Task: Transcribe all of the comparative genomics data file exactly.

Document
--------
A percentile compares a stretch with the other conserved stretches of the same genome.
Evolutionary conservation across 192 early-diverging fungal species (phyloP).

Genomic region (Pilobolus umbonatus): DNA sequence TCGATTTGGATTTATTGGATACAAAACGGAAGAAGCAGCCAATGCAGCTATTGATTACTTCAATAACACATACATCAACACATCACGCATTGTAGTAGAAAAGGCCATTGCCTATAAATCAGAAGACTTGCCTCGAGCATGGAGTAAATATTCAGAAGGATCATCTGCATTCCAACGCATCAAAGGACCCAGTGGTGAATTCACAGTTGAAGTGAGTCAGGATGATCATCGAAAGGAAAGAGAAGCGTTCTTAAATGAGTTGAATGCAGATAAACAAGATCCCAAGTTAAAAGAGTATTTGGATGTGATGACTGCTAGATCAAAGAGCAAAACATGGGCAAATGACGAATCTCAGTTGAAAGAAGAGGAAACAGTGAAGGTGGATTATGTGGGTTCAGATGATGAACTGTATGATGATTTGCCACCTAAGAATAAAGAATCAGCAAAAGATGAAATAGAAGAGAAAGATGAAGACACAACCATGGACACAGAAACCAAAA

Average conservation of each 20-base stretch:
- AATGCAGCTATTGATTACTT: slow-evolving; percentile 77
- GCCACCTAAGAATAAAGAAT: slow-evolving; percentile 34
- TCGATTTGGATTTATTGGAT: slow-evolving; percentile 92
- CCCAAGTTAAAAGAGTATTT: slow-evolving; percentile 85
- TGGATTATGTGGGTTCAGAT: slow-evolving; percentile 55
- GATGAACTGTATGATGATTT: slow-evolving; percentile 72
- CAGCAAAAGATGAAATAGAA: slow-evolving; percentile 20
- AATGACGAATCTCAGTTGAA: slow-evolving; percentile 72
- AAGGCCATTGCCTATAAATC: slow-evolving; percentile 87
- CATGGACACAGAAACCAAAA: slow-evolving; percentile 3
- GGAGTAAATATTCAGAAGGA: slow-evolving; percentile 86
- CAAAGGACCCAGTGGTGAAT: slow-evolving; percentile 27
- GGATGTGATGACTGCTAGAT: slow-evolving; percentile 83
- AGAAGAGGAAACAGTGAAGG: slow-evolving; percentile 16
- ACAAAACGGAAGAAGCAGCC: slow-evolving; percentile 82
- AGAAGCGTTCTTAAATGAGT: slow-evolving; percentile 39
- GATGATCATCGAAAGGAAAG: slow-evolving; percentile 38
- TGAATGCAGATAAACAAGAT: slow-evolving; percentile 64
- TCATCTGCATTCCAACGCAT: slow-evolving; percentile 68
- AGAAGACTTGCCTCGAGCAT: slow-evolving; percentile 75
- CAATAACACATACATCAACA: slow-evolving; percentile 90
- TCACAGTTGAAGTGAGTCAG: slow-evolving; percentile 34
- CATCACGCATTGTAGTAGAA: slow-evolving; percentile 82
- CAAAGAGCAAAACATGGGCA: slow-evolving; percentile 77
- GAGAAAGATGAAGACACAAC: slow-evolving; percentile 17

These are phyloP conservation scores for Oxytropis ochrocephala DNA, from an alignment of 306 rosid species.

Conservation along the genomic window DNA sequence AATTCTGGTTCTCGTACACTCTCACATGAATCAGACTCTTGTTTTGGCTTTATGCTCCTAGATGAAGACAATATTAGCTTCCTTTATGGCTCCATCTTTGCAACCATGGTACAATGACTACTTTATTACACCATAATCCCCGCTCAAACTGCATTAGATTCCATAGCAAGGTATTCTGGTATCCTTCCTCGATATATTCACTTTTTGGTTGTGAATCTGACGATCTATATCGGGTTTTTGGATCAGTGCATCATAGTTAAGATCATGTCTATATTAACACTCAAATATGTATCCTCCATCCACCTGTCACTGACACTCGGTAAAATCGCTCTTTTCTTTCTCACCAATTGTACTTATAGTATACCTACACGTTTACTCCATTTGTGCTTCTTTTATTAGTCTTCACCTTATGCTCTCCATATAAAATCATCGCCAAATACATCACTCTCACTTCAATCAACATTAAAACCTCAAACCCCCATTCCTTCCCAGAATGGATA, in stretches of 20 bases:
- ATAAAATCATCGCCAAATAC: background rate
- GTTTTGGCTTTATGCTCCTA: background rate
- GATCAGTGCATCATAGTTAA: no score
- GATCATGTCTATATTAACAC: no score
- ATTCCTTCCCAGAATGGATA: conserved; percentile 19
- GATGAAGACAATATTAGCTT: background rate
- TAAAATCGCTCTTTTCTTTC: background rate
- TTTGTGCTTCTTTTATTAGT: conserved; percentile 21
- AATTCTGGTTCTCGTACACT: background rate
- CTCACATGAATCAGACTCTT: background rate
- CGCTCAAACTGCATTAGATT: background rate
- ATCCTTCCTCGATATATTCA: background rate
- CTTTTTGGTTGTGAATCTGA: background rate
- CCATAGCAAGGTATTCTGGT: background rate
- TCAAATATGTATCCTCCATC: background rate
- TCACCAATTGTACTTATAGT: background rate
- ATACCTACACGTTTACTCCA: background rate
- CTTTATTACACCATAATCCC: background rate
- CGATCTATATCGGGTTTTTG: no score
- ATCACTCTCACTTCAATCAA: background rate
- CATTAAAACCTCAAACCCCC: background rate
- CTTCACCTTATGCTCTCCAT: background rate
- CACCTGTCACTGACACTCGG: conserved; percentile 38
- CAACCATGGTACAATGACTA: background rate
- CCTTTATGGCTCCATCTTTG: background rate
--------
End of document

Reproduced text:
A percentile compares a stretch with the other conserved stretches of the same genome.
Evolutionary conservation across 192 early-diverging fungal species (phyloP).

Genomic region (Pilobolus umbonatus): DNA sequence TCGATTTGGATTTATTGGATACAAAACGGAAGAAGCAGCCAATGCAGCTATTGATTACTTCAATAACACATACATCAACACATCACGCATTGTAGTAGAAAAGGCCATTGCCTATAAATCAGAAGACTTGCCTCGAGCATGGAGTAAATATTCAGAAGGATCATCTGCATTCCAACGCATCAAAGGACCCAGTGGTGAATTCACAGTTGAAGTGAGTCAGGATGATCATCGAAAGGAAAGAGAAGCGTTCTTAAATGAGTTGAATGCAGATAAACAAGATCCCAAGTTAAAAGAGTATTTGGATGTGATGACTGCTAGATCAAAGAGCAAAACATGGGCAAATGACGAATCTCAGTTGAAAGAAGAGGAAACAGTGAAGGTGGATTATGTGGGTTCAGATGATGAACTGTATGATGATTTGCCACCTAAGAATAAAGAATCAGCAAAAGATGAAATAGAAGAGAAAGATGAAGACACAACCATGGACACAGAAACCAAAA

Average conservation of each 20-base stretch:
- AATGCAGCTATTGATTACTT: slow-evolving; percentile 77
- GCCACCTAAGAATAAAGAAT: slow-evolving; percentile 34
- TCGATTTGGATTTATTGGAT: slow-evolving; percentile 92
- CCCAAGTTAAAAGAGTATTT: slow-evolving; percentile 85
- TGGATTATGTGGGTTCAGAT: slow-evolving; percentile 55
- GATGAACTGTATGATGATTT: slow-evolving; percentile 72
- CAGCAAAAGATGAAATAGAA: slow-evolving; percentile 20
- AATGACGAATCTCAGTTGAA: slow-evolving; percentile 72
- AAGGCCATTGCCTATAAATC: slow-evolving; percentile 87
- CATGGACACAGAAACCAAAA: slow-evolving; percentile 3
- GGAGTAAATATTCAGAAGGA: slow-evolving; percentile 86
- CAAAGGACCCAGTGGTGAAT: slow-evolving; percentile 27
- GGATGTGATGACTGCTAGAT: slow-evolving; percentile 83
- AGAAGAGGAAACAGTGAAGG: slow-evolving; percentile 16
- ACAAAACGGAAGAAGCAGCC: slow-evolving; percentile 82
- AGAAGCGTTCTTAAATGAGT: slow-evolving; percentile 39
- GATGATCATCGAAAGGAAAG: slow-evolving; percentile 38
- TGAATGCAGATAAACAAGAT: slow-evolving; percentile 64
- TCATCTGCATTCCAACGCAT: slow-evolving; percentile 68
- AGAAGACTTGCCTCGAGCAT: slow-evolving; percentile 75
- CAATAACACATACATCAACA: slow-evolving; percentile 90
- TCACAGTTGAAGTGAGTCAG: slow-evolving; percentile 34
- CATCACGCATTGTAGTAGAA: slow-evolving; percentile 82
- CAAAGAGCAAAACATGGGCA: slow-evolving; percentile 77
- GAGAAAGATGAAGACACAAC: slow-evolving; percentile 17

These are phyloP conservation scores for Oxytropis ochrocephala DNA, from an alignment of 306 rosid species.

Conservation along the genomic window DNA sequence AATTCTGGTTCTCGTACACTCTCACATGAATCAGACTCTTGTTTTGGCTTTATGCTCCTAGATGAAGACAATATTAGCTTCCTTTATGGCTCCATCTTTGCAACCATGGTACAATGACTACTTTATTACACCATAATCCCCGCTCAAACTGCATTAGATTCCATAGCAAGGTATTCTGGTATCCTTCCTCGATATATTCACTTTTTGGTTGTGAATCTGACGATCTATATCGGGTTTTTGGATCAGTGCATCATAGTTAAGATCATGTCTATATTAACACTCAAATATGTATCCTCCATCCACCTGTCACTGACACTCGGTAAAATCGCTCTTTTCTTTCTCACCAATTGTACTTATAGTATACCTACACGTTTACTCCATTTGTGCTTCTTTTATTAGTCTTCACCTTATGCTCTCCATATAAAATCATCGCCAAATACATCACTCTCACTTCAATCAACATTAAAACCTCAAACCCCCATTCCTTCCCAGAATGGATA, in stretches of 20 bases:
- ATAAAATCATCGCCAAATAC: background rate
- GTTTTGGCTTTATGCTCCTA: background rate
- GATCAGTGCATCATAGTTAA: no score
- GATCATGTCTATATTAACAC: no score
- ATTCCTTCCCAGAATGGATA: conserved; percentile 19
- GATGAAGACAATATTAGCTT: background rate
- TAAAATCGCTCTTTTCTTTC: background rate
- TTTGTGCTTCTTTTATTAGT: conserved; percentile 21
- AATTCTGGTTCTCGTACACT: background rate
- CTCACATGAATCAGACTCTT: background rate
- CGCTCAAACTGCATTAGATT: background rate
- ATCCTTCCTCGATATATTCA: background rate
- CTTTTTGGTTGTGAATCTGA: background rate
- CCATAGCAAGGTATTCTGGT: background rate
- TCAAATATGTATCCTCCATC: background rate
- TCACCAATTGTACTTATAGT: background rate
- ATACCTACACGTTTACTCCA: background rate
- CTTTATTACACCATAATCCC: background rate
- CGATCTATATCGGGTTTTTG: no score
- ATCACTCTCACTTCAATCAA: background rate
- CATTAAAACCTCAAACCCCC: background rate
- CTTCACCTTATGCTCTCCAT: background rate
- CACCTGTCACTGACACTCGG: conserved; percentile 38
- CAACCATGGTACAATGACTA: background rate
- CCTTTATGGCTCCATCTTTG: background rate